South Orange translator publishes book of short stories twice banned in Germany

This slideshow requires JavaScript.

SOUTH ORANGE, NJ — Last week was Banned Books Week, a week to celebrate the many books that have been deemed too controversial and to speak out against censorship. South Orange resident Michael Gillespie has taken a strong stance against censorship himself with his latest publication. In June, Gillespie published an English translation of German author Granand’s short story collection “Berlin Garden of Erotic Delights.” This is the first time these stories have been translated to English, an inspiring feat considering they were twice banned and long suppressed in Germany, not being printed at all for approximately 70 years.

Set mainly among the glittering clubs and grimy side streets of 1920s Berlin, these charming, witty and erotic tales capture the trials and triumphs of early–20th-century gay life without apology or shame. Granand’s stories are told with humor, emotional acuity and deep compassion for his gay subjects. This rediscovery of a lost gem allows 21st-century readers to experience the thrill of positive depictions of gay life from a time when that was almost unthinkable.

“The original 1920 book was reprinted by a small, now defunct, German press in 1993, which is also the year I discovered it, quite serendipitously,” Gillespie told the News-Record. “This reprint is what I base my translation on, which I was drawn to by its positive depictions of same-sex desire as a means to self-knowledge. The early to mid-’90s was a terrible time, with the AIDS epidemic still raging, casting gloom over Manhattan and stigmatizing gay people. Yet it was also a period in which groundbreaking work was being done that challenged traditional notions of gender and identity. Granand had been pursuing these same issues in fiction some 70 years earlier.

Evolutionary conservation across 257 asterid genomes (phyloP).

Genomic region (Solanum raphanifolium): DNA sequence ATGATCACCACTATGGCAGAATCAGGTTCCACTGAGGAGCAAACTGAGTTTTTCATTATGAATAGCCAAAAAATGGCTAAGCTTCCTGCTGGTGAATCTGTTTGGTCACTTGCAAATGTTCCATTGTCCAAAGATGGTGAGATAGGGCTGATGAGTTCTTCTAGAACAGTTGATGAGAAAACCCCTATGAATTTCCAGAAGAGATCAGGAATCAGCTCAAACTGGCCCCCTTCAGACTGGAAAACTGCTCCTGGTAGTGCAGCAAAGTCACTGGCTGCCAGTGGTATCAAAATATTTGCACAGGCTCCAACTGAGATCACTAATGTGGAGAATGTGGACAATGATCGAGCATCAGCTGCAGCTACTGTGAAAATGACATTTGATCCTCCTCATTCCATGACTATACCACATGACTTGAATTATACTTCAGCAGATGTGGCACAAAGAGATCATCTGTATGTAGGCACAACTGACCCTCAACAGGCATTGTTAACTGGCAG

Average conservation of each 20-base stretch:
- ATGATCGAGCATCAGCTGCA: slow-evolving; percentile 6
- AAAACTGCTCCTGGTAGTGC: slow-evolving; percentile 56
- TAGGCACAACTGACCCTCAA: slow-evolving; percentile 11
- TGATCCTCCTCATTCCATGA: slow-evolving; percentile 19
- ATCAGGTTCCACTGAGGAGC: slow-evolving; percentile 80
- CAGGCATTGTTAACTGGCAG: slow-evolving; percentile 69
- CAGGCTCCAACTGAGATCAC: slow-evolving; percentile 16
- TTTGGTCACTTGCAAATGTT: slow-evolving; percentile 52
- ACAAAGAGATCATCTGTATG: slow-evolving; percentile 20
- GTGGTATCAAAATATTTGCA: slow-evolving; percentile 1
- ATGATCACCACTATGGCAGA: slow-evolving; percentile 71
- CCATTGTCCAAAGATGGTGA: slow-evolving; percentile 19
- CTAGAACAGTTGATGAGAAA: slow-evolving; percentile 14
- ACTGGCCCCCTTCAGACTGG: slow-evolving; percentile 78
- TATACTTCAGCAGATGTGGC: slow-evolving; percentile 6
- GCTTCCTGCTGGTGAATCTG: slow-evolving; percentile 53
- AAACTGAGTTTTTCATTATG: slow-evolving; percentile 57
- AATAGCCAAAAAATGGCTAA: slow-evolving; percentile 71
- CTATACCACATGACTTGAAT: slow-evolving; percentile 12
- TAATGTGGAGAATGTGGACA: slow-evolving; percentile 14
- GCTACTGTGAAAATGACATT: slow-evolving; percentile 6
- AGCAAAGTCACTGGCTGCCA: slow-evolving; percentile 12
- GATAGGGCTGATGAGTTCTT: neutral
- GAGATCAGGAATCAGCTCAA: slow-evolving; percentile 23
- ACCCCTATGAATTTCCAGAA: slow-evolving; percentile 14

“So I’ve labored on this book for nearly 30 years — not continuously, of course, but every few years I’d turn back to my translation, reviewing it and making changes. At those times I’d also attempt to find a suitable publisher, but the response was always the same: ‘Not commercially viable.’ It wasn’t until 2020 that I met a publisher who immediately understood the importance and value of the work,” he continued.

According to Gillespie, who has lived in South Orange with his husband, Marvin Taylor, for 20 years, the centurylong grind from the book’s original publication to an English publication shows just how devastatingly effective censorship can be.

“The collection was published in 1920, immediately banned by regional courts in Berlin and Leipzig — to be confiscated and “made unusable” in the language of the German Criminal Code — not reprinted until 1993, with its first English edition in 2022, over 100 years after the original, depriving readers of enjoying what I think is a key text of queer literature,” Gillespie said. “One of the big problems with book banning is that it seldom ends there, leading frequently to the curtailment of other freedoms — of speaking, writing, loving, of openly being ourselves in the evolving norms of our time. These are not freedoms we can take for granted.

“And, to be sure, those who most avidly pursue the banning of books — which enjoys a longstanding tradition worldwide — do so out of a desire to suppress views with which they disagree by playing to people’s worst instincts,” he continued. “Book banning is an ever-present pastime designed by the disingenuous to appeal to the disaffected, which William Butler Yeats hauntingly calls, in his poem ‘The Second Coming,’ first published in 1920, those ‘full of passionate intensity.’”

Gillespie points out that book banning and censorship disproportionately affect minority and stigmatized groups.

“The LGBTQ community is in particular need of information and knowledge and images to help us navigate our place in the world,” Gillespie said. “Banning and censorship is a way of ensuring that efforts to impart that knowledge remain ‘unusable.’”

Part of the fight against censorship is reading the books that others consider unacceptable. For more information about this book and to purchase it, visit The book is also for sale from local booksellers, such as Words in Maplewood.

“I hope they will appreciate the effort the stories make to explore the inner life of its gay subjects with humor and compassion,” Gillespie said of readers of his newest book, adding that he has gotten a lot of positive feedback from readers. “People always first say how they’re embarrassed that they had never heard of this author. I reassure them: No one has heard of him … until now!”